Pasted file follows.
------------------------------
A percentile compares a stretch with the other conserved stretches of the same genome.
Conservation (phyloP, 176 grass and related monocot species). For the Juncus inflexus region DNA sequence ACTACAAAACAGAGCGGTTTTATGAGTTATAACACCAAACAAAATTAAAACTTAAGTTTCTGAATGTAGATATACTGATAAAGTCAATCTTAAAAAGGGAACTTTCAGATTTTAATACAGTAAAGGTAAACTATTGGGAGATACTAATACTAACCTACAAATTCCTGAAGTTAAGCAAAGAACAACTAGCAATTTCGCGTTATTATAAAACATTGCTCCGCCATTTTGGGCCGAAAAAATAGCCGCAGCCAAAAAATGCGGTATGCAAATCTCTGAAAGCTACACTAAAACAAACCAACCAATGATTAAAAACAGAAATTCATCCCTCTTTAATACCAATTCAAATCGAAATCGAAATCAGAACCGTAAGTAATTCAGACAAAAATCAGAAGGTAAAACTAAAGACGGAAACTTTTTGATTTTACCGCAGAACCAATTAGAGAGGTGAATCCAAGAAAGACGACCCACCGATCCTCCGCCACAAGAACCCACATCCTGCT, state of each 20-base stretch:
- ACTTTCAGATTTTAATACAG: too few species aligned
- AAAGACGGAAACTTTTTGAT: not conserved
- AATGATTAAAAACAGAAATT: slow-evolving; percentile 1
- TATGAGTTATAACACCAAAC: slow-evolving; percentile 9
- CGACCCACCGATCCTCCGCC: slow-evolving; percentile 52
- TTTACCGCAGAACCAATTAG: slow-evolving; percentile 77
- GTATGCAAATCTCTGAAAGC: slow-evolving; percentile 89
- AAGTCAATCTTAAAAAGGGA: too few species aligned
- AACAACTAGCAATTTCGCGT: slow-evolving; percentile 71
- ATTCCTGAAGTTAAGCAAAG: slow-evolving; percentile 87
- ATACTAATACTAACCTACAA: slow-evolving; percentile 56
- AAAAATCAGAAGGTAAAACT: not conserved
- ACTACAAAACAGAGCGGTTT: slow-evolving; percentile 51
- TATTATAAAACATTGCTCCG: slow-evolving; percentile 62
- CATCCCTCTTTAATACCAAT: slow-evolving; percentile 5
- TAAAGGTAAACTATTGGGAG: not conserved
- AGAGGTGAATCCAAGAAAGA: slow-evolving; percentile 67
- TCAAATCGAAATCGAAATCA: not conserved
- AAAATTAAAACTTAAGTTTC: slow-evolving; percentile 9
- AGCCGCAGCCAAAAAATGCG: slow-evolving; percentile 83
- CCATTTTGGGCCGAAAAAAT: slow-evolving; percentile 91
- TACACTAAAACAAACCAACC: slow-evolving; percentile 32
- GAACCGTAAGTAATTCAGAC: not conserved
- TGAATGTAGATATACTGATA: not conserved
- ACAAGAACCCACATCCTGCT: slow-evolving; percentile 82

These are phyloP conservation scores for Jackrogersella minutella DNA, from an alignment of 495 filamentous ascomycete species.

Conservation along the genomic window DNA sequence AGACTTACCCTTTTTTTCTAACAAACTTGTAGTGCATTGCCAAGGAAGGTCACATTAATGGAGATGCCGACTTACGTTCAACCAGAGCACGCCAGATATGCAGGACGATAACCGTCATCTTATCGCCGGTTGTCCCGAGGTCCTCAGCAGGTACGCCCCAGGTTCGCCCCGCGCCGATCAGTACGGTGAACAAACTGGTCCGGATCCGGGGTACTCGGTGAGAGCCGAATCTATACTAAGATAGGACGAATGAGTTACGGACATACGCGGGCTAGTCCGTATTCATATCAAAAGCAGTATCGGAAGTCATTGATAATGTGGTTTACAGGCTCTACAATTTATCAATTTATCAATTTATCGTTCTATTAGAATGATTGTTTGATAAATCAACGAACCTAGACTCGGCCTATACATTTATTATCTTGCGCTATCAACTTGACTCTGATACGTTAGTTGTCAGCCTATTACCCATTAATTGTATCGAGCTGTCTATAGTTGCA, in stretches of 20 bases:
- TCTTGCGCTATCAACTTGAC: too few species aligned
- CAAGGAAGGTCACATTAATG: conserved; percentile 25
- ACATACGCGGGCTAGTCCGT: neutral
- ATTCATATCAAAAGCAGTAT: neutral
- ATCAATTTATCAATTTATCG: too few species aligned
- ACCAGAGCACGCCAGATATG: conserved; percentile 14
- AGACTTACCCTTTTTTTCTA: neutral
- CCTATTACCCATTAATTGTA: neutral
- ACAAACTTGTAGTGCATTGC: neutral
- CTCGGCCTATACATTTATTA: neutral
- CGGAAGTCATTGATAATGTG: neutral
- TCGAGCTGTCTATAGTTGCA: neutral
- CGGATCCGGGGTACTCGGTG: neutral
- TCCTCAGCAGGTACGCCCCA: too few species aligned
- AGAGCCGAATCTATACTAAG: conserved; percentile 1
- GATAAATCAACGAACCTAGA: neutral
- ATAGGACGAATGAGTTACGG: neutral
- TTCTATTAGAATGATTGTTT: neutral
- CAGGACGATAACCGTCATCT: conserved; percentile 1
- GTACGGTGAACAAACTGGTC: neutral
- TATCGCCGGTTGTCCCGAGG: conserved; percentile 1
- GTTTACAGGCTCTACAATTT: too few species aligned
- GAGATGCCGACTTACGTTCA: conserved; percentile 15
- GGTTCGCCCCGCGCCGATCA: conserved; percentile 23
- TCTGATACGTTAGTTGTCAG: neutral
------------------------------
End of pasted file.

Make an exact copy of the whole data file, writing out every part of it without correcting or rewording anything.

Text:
A percentile compares a stretch with the other conserved stretches of the same genome.
Conservation (phyloP, 176 grass and related monocot species). For the Juncus inflexus region DNA sequence ACTACAAAACAGAGCGGTTTTATGAGTTATAACACCAAACAAAATTAAAACTTAAGTTTCTGAATGTAGATATACTGATAAAGTCAATCTTAAAAAGGGAACTTTCAGATTTTAATACAGTAAAGGTAAACTATTGGGAGATACTAATACTAACCTACAAATTCCTGAAGTTAAGCAAAGAACAACTAGCAATTTCGCGTTATTATAAAACATTGCTCCGCCATTTTGGGCCGAAAAAATAGCCGCAGCCAAAAAATGCGGTATGCAAATCTCTGAAAGCTACACTAAAACAAACCAACCAATGATTAAAAACAGAAATTCATCCCTCTTTAATACCAATTCAAATCGAAATCGAAATCAGAACCGTAAGTAATTCAGACAAAAATCAGAAGGTAAAACTAAAGACGGAAACTTTTTGATTTTACCGCAGAACCAATTAGAGAGGTGAATCCAAGAAAGACGACCCACCGATCCTCCGCCACAAGAACCCACATCCTGCT, state of each 20-base stretch:
- ACTTTCAGATTTTAATACAG: too few species aligned
- AAAGACGGAAACTTTTTGAT: not conserved
- AATGATTAAAAACAGAAATT: slow-evolving; percentile 1
- TATGAGTTATAACACCAAAC: slow-evolving; percentile 9
- CGACCCACCGATCCTCCGCC: slow-evolving; percentile 52
- TTTACCGCAGAACCAATTAG: slow-evolving; percentile 77
- GTATGCAAATCTCTGAAAGC: slow-evolving; percentile 89
- AAGTCAATCTTAAAAAGGGA: too few species aligned
- AACAACTAGCAATTTCGCGT: slow-evolving; percentile 71
- ATTCCTGAAGTTAAGCAAAG: slow-evolving; percentile 87
- ATACTAATACTAACCTACAA: slow-evolving; percentile 56
- AAAAATCAGAAGGTAAAACT: not conserved
- ACTACAAAACAGAGCGGTTT: slow-evolving; percentile 51
- TATTATAAAACATTGCTCCG: slow-evolving; percentile 62
- CATCCCTCTTTAATACCAAT: slow-evolving; percentile 5
- TAAAGGTAAACTATTGGGAG: not conserved
- AGAGGTGAATCCAAGAAAGA: slow-evolving; percentile 67
- TCAAATCGAAATCGAAATCA: not conserved
- AAAATTAAAACTTAAGTTTC: slow-evolving; percentile 9
- AGCCGCAGCCAAAAAATGCG: slow-evolving; percentile 83
- CCATTTTGGGCCGAAAAAAT: slow-evolving; percentile 91
- TACACTAAAACAAACCAACC: slow-evolving; percentile 32
- GAACCGTAAGTAATTCAGAC: not conserved
- TGAATGTAGATATACTGATA: not conserved
- ACAAGAACCCACATCCTGCT: slow-evolving; percentile 82

These are phyloP conservation scores for Jackrogersella minutella DNA, from an alignment of 495 filamentous ascomycete species.

Conservation along the genomic window DNA sequence AGACTTACCCTTTTTTTCTAACAAACTTGTAGTGCATTGCCAAGGAAGGTCACATTAATGGAGATGCCGACTTACGTTCAACCAGAGCACGCCAGATATGCAGGACGATAACCGTCATCTTATCGCCGGTTGTCCCGAGGTCCTCAGCAGGTACGCCCCAGGTTCGCCCCGCGCCGATCAGTACGGTGAACAAACTGGTCCGGATCCGGGGTACTCGGTGAGAGCCGAATCTATACTAAGATAGGACGAATGAGTTACGGACATACGCGGGCTAGTCCGTATTCATATCAAAAGCAGTATCGGAAGTCATTGATAATGTGGTTTACAGGCTCTACAATTTATCAATTTATCAATTTATCGTTCTATTAGAATGATTGTTTGATAAATCAACGAACCTAGACTCGGCCTATACATTTATTATCTTGCGCTATCAACTTGACTCTGATACGTTAGTTGTCAGCCTATTACCCATTAATTGTATCGAGCTGTCTATAGTTGCA, in stretches of 20 bases:
- TCTTGCGCTATCAACTTGAC: too few species aligned
- CAAGGAAGGTCACATTAATG: conserved; percentile 25
- ACATACGCGGGCTAGTCCGT: neutral
- ATTCATATCAAAAGCAGTAT: neutral
- ATCAATTTATCAATTTATCG: too few species aligned
- ACCAGAGCACGCCAGATATG: conserved; percentile 14
- AGACTTACCCTTTTTTTCTA: neutral
- CCTATTACCCATTAATTGTA: neutral
- ACAAACTTGTAGTGCATTGC: neutral
- CTCGGCCTATACATTTATTA: neutral
- CGGAAGTCATTGATAATGTG: neutral
- TCGAGCTGTCTATAGTTGCA: neutral
- CGGATCCGGGGTACTCGGTG: neutral
- TCCTCAGCAGGTACGCCCCA: too few species aligned
- AGAGCCGAATCTATACTAAG: conserved; percentile 1
- GATAAATCAACGAACCTAGA: neutral
- ATAGGACGAATGAGTTACGG: neutral
- TTCTATTAGAATGATTGTTT: neutral
- CAGGACGATAACCGTCATCT: conserved; percentile 1
- GTACGGTGAACAAACTGGTC: neutral
- TATCGCCGGTTGTCCCGAGG: conserved; percentile 1
- GTTTACAGGCTCTACAATTT: too few species aligned
- GAGATGCCGACTTACGTTCA: conserved; percentile 15
- GGTTCGCCCCGCGCCGATCA: conserved; percentile 23
- TCTGATACGTTAGTTGTCAG: neutral